The Escherichia coli strains used in this study were MG1655 and MC4100 (reference NKE104 and NKE259, respectively; Table 1). They were prepared from stocks of MG1655 (Blattner et al., 1997) or MC4100 (Casadaban, 1976). The gene-deletion strains used in this study are NKE256 (MG1655∆tnaAB) and NKE258 (MC4100∆tnaAB; Hirakawa et al., 2004). MG1655∆tnaAB was created by the method described by Link et al. (1997) with primers tnaAB-No, tnaAB-Ni, tnaAB-Ci, and tnaAB-Co (Table 2). With 10% skim milk for long-term storage, the bacterial strains were stored at −80°C. The strains were cultured in Luria-Bertani (LB) broth (BD Difco) at 37°C overnight. The primers used to create the tnaAB-deletion strains and their sequences are provided in Table 2.
Collection of Gas Ingredients From Live Microbes
The procedure overview can be seen in Figure 1. Each strain was cultured in 4 ml LB broth at 37°C overnight. The following day, stainless steel cups (Eco-Cup SF, Frontier Laboratories Ltd., Japan) were attached to a wire (Eco-Stick DF, Frontier Laboratories Ltd., Japan) equipped with a thermal desorption adsorbent (MonoTrap RGPS TD, GL Sciences B.V., The Netherlands). The wire was pierced through the covers of the bottles (septa, blue PTFE/white silicone, Supelco). The amber glass vials (screw-top vial, Supelco) contained 1 cm of bacterial liquid culture (3 ml volume). The adsorbent was placed 2 cm above the culture, and it was immediately cultured at 37°C for 1 h, without shaking. The vapor pressure of indole is high even at room temperature (0.016 hPa at 25°C); therefore, the effect of temperature disturbance is considered to be quite small. After collecting the gas ingredients, the adsorbents were put into 1.5 ml anti-static tubes and stored at 4°C until further use. As a negative control, the same protocol was performed in LB media without bacteria. Each experiment was repeated at least three times.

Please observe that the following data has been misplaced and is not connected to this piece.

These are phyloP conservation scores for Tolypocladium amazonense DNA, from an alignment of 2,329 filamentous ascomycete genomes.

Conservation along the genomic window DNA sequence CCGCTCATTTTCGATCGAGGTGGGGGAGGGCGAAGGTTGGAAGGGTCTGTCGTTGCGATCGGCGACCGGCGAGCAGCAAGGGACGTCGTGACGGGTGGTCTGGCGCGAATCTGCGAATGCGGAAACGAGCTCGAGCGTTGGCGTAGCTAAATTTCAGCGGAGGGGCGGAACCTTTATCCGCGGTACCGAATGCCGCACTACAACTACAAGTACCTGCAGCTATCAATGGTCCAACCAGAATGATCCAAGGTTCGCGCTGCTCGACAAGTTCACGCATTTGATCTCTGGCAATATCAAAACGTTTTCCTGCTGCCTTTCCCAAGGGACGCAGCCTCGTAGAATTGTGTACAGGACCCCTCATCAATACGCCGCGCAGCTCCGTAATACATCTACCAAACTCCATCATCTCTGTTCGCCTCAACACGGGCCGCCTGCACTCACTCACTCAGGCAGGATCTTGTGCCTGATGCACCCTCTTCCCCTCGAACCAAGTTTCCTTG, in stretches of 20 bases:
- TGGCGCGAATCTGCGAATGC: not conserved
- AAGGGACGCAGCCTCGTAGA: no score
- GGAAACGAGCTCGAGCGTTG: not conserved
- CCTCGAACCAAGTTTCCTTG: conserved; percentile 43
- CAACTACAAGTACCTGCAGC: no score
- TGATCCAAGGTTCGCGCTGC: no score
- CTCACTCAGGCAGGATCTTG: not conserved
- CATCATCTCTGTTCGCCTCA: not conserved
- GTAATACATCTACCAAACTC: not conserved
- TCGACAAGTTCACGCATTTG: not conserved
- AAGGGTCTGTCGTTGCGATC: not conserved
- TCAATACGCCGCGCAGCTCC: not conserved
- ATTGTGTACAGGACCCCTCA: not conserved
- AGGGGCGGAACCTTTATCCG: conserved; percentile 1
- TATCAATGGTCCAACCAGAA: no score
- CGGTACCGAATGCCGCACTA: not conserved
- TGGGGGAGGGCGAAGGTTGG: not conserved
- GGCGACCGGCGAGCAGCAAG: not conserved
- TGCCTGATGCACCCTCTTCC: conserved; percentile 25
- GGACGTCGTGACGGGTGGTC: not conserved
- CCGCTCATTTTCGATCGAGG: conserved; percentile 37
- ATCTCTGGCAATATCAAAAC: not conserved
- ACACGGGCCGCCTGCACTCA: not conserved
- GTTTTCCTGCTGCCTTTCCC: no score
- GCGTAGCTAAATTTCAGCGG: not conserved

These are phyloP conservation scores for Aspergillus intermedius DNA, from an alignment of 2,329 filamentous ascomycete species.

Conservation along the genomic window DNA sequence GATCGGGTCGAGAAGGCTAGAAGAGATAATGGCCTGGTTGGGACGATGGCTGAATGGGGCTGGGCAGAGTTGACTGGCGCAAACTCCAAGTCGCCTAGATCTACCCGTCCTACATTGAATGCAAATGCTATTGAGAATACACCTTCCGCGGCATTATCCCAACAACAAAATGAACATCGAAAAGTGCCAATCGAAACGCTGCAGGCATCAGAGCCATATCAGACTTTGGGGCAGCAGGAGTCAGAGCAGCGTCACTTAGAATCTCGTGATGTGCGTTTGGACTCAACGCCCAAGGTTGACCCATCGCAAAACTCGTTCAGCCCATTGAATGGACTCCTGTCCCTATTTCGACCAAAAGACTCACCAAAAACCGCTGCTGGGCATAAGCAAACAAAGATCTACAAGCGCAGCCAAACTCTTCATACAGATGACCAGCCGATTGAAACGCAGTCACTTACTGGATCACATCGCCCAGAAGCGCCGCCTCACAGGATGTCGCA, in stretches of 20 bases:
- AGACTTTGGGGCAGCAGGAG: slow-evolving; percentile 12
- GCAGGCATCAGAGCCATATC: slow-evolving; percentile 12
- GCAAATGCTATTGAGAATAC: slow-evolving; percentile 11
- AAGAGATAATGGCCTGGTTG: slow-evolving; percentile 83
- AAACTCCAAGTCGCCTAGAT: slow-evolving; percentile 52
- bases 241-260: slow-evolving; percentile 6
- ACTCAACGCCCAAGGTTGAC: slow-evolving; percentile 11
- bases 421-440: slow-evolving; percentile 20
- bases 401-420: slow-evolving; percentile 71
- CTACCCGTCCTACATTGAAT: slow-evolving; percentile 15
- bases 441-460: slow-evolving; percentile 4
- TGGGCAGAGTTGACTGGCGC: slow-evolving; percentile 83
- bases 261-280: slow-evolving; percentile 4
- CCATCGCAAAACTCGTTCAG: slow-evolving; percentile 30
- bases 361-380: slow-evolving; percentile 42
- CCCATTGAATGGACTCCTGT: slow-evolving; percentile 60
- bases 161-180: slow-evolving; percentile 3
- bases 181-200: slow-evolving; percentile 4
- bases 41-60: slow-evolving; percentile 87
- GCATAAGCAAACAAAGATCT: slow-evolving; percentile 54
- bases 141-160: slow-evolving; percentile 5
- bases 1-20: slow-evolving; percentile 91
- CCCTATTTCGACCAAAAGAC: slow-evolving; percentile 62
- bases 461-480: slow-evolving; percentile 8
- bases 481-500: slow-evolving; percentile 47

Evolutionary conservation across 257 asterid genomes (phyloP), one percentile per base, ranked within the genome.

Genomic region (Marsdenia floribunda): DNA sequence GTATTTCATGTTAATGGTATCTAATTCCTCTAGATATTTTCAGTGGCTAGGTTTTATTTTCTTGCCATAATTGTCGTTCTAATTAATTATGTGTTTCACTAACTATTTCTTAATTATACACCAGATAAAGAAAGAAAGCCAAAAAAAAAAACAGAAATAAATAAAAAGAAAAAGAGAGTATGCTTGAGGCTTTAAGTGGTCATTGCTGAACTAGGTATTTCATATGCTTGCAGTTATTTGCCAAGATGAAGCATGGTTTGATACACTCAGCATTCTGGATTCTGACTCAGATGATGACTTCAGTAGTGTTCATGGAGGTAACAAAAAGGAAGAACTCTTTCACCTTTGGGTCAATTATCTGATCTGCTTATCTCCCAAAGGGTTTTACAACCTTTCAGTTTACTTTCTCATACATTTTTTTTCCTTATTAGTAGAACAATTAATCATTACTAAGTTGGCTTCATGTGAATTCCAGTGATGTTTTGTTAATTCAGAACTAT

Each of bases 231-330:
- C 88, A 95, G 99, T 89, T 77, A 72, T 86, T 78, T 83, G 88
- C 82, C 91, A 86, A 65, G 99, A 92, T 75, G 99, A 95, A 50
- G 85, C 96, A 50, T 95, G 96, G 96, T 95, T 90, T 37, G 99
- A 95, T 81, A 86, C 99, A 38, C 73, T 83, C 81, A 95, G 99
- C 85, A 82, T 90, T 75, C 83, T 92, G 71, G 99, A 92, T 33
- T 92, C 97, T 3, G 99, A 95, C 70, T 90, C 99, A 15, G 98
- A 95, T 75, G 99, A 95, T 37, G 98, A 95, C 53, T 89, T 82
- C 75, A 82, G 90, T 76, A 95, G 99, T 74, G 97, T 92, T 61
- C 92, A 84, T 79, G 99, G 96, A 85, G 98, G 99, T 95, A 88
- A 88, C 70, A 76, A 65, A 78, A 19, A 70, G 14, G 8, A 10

Figure 1. Overview of the indole analysis method applied in this study. Bacteria cultured overnight were transferred to a vial, where the bacterial gas was absorbed above the culture. The absorbent was then analyzed by gas chromatography-mass spectrometry (GC-MS).